God will always have the last say in goodness -- let’s call it truth.god. St. Thomas Aquinas can confidently say to the serpent, “How do you like them apples!”

Authenticity of former death row inmates

The second profile pertains to the authentic -- men and women who were former death row inmates. I had the same dramatic but grateful feeling on Thursday night at Melissa’s presentation that I had several years ago when I walked up the back steps at Holy Name Heights.

On the steps of the west entrance, ten or so persons were having a smoke. I stopped to talk to them to find out who they were as they stayed overnight, and I found out they were former death row inmates who were freed through later evidence, most likely DNA analysis, and who traveled the country speaking of their experience in the judicial system.

It is something that led to my interest in jail and prison ministry, and my love for the authenticity of those I meet “behind bars” who often are very honest about their life and often so ready for a deeper conversion in faith.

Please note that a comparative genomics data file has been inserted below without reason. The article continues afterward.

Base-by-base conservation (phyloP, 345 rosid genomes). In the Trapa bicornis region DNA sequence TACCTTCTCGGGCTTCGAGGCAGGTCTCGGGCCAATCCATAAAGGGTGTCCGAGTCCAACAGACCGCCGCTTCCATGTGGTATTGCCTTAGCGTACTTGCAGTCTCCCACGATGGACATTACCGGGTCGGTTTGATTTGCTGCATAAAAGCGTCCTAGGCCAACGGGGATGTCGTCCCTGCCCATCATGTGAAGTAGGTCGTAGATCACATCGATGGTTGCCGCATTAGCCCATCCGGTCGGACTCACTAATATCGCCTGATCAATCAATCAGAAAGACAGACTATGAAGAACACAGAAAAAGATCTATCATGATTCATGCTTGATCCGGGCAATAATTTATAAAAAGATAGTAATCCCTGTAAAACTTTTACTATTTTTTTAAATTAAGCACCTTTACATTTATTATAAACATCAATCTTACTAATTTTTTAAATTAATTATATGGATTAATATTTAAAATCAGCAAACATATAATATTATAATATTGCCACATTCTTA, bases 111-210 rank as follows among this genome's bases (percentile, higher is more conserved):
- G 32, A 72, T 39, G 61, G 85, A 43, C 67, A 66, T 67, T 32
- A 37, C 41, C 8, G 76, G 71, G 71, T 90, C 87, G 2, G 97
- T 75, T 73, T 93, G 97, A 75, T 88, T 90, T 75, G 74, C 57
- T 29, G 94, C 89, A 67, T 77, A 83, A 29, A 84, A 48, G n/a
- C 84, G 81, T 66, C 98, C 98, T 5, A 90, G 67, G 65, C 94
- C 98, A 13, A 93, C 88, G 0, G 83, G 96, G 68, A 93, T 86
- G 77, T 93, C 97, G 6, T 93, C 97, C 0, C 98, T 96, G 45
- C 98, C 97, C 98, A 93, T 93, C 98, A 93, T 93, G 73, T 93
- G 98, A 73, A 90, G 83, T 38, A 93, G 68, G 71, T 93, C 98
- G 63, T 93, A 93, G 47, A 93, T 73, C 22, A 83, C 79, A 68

St. Thomas says to the serpent once again, “How do you like them apples!”

Courageous martyrs

The last profile pertains to the courageous. The Catholic martyrs of the communist era are beginning to stream forward in the Church toward sainthood, now when the Communist era has largely receded from memory for the younger generations.

The Church takes her time and recognizes her masterpieces slowly. For example, the Hungarian Cardinal Jozsef Mindszenty, jailed and exiled by the communists, was just recognized as living the Christian virtues in a heroic way, the first step in the canonization process.

Blessed Vladimir Ghika, a Romanian priest arrested in 1952 for failing to join the communist regime’s schismatic church, died in prison in 1954 due to cruel treatment. He was beatified by Pope Francis on August 31, 2013.

St. Thomas Aquinas says to the serpent one more time, “How do you like them apples!”

These encounters make one realize that good theology saves and bad ideas kill. It’s the dangerous game for all of us of the high stakes of eternal life.

As we celebrate the Eucharist today, we thank you, the Catholic medical professionals, not only for your day-to-day service, but frankly, for your heroism of fidelity to the sanctity of life and to sacred doctrine.